Wednesday, February 20, 2013

One can't be expected to know how to properly behave in all social situations.  You might address your questions about sticky social or personal problems to someone like Miss Manners, but really, why settle for a poor substitute when there is a higher authority?  In the lovely little book How the Queen Can Make You Happy, author Mary Killen looks to her majesty for lessons on how we can all live happier, more fulfilled lives.

During her more than 60 years on the throne, the Queen has had to perform enough public duties to take the tarnish off anyone's crown.  Even today, she has more than 370 public engagements every year and receives over 50,000 official guests at Buckingham Palace.  She also has a stack of official papers to read every day.  Yet throughout it all, she maintains an air of dignity and contentment.  How can this (now elderly) lady maintain such a full schedule and do it so well?  By looking at the actions of her majesty, as well as what little information has leaked out from acquaintances about her personal life, the author gives us a glimpse into what makes this remarkable lady perform her duties so graciously year after year in the public eye.

The advice is divided into such subjects as Compartmentalization, Frugality, Rising Above Things and Mystique.  In the chapter on Compartmentalization, the author recalls the Queen's absolute attention to duty, no matter what else might be going on at the time.  The ability to focus on the job at hand, without worrying about past or future problems, is something the Queen has been able to perfect to a remarkable degree.  The author points out that on the day her sister, Princess Margaret, passed away, the Queen continued with her official duties (although she did change to a black frock to mark the somber occasion).  We also learn that the secret to the Queen's vitality is her regular dining habits, as well as a dedication to walking and riding, no matter what the weather.  Sticking to a regular schedule, whether that involves eating, vacationing or entertaining, keeps you from having to worry about details.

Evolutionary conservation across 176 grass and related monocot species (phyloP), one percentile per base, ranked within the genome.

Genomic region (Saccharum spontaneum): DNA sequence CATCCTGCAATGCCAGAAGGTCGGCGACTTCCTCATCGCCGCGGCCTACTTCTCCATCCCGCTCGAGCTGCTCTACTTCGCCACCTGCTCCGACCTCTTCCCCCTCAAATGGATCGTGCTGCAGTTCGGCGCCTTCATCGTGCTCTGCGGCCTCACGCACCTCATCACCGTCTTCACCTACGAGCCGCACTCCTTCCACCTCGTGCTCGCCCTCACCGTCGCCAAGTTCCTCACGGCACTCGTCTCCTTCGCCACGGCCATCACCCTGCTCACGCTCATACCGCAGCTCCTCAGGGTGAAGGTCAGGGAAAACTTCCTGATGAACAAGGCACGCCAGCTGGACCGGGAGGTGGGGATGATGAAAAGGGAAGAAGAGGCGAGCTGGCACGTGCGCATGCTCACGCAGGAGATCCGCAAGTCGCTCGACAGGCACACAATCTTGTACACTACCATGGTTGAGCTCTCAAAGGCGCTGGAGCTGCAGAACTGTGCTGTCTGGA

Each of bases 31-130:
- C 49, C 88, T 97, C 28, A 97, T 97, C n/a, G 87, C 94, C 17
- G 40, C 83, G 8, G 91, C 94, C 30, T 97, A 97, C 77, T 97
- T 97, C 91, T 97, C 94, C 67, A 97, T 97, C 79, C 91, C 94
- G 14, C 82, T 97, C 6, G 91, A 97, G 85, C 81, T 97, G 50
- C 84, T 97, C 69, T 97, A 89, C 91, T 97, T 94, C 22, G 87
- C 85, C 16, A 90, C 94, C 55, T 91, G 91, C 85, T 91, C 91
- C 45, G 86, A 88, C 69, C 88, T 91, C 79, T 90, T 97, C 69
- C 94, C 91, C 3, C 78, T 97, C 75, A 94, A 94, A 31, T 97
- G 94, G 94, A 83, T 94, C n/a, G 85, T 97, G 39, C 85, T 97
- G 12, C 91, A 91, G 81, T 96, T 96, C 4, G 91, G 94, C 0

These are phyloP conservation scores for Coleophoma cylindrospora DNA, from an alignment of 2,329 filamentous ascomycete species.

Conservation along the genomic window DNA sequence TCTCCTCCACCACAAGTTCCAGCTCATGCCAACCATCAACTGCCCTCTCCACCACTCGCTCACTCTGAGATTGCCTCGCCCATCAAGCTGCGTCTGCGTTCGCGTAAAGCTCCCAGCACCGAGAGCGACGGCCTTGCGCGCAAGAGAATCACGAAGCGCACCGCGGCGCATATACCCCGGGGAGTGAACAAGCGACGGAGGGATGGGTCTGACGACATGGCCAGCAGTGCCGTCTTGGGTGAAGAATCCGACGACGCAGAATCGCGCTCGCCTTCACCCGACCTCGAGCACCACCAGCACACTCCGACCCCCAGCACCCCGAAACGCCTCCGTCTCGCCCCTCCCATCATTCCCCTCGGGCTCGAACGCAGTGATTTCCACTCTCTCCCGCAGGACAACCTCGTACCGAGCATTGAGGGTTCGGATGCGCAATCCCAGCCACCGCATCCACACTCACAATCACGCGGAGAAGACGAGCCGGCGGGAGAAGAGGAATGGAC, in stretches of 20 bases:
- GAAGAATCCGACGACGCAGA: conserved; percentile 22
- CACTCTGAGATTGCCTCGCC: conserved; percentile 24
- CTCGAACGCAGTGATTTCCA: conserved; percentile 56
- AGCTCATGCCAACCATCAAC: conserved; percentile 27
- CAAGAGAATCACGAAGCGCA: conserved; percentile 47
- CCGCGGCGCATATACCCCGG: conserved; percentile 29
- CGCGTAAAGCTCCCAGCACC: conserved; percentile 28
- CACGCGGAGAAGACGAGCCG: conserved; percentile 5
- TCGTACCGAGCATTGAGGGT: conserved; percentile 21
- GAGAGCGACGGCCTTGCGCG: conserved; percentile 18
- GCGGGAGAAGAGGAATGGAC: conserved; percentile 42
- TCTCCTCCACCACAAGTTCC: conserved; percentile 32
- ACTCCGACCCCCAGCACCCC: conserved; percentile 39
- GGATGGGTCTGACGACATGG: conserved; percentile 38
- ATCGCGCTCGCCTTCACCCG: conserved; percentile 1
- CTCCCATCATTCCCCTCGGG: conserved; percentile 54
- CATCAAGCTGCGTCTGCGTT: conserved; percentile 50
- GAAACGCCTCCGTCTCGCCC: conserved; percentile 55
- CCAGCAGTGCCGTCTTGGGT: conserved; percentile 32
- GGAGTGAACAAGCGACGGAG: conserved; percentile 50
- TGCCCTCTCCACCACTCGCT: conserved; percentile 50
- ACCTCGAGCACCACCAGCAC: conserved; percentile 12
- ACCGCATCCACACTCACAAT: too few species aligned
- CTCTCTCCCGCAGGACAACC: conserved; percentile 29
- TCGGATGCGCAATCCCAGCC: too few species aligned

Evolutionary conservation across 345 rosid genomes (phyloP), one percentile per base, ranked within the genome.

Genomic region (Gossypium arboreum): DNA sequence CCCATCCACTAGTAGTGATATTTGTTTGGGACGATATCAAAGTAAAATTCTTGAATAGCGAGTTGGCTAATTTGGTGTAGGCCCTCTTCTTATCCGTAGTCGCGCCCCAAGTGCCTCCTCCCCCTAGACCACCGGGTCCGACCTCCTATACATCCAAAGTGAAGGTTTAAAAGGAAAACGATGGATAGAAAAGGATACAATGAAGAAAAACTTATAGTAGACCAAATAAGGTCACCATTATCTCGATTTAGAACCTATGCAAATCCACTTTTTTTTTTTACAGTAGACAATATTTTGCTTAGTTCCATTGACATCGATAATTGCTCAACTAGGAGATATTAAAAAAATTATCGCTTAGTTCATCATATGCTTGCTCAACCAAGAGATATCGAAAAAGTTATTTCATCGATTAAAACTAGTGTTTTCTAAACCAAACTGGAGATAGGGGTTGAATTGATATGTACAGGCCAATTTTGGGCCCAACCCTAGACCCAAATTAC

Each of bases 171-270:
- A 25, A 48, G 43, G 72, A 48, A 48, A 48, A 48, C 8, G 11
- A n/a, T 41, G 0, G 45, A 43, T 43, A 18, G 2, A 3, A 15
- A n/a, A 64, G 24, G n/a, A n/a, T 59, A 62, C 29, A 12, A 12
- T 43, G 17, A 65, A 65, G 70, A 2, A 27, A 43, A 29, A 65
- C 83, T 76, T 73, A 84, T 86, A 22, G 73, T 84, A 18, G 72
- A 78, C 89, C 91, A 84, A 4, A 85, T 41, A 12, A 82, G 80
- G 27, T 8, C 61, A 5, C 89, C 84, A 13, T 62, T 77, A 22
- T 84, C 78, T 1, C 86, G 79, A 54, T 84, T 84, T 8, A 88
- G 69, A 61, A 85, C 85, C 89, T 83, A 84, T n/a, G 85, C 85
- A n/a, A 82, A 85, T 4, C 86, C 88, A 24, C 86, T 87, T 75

Of course, a great deal is also mentioned about the public nature of the Queen's life, something most of us (thankfully) never have to worry about.  Great attention has been paid to ensure that the Queen will not be caught out in unfortunate situations.  For instance, she eats very little at public occasions (refusing samples when touring food establishments, something I would find very difficult!), has weights or linings sewn into her dresses to thwart inopportune gusts of wind and doesn't sit at formal functions.  She also has famously refused to give personal interviews or public opinions on subjects, so that her viewpoints and biases have remained mysterious.  This has helped to maintain the admiration of the public for her quiet, noble presence (a lesson her relatives unfortunately haven't always mastered!).

The Queen is happy because her life is very structured, she finds contentment in her service to others and she can concentrate her efforts on being in the moment and making each person feel important and valued.  The advice in this book can help all of us to have a more dignified, content outlook, which will surely help us rule our own "palaces" more gracefully.

The book also contains black and white photos between chapters of the Queen appearing on the stamps of various commonwealth countries throughout the years.  I really enjoyed reading the book, and learning some of the personal anecdotes about the Queen, her marriage and Prince Phillip (who comes across as a very sympathetic figure, something that hasn't happened a lot recently!).

Disclaimer:  I received a copy of How the Queen Can Make You Happy from Independent Publisher's Group in exchange for this review

Final Verdict for How the Queen Can Make You Happy Four Gherkins, for being a helpful look at how to achieve a regal happiness in your own life


About Me

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I'm a librarian who is interested in all things British. I try to visit London as often as possible, and am always planning my next trip. I lived in Sweden for a few years with my Swedish husband, so the occasional Swedish reference may occur . . .

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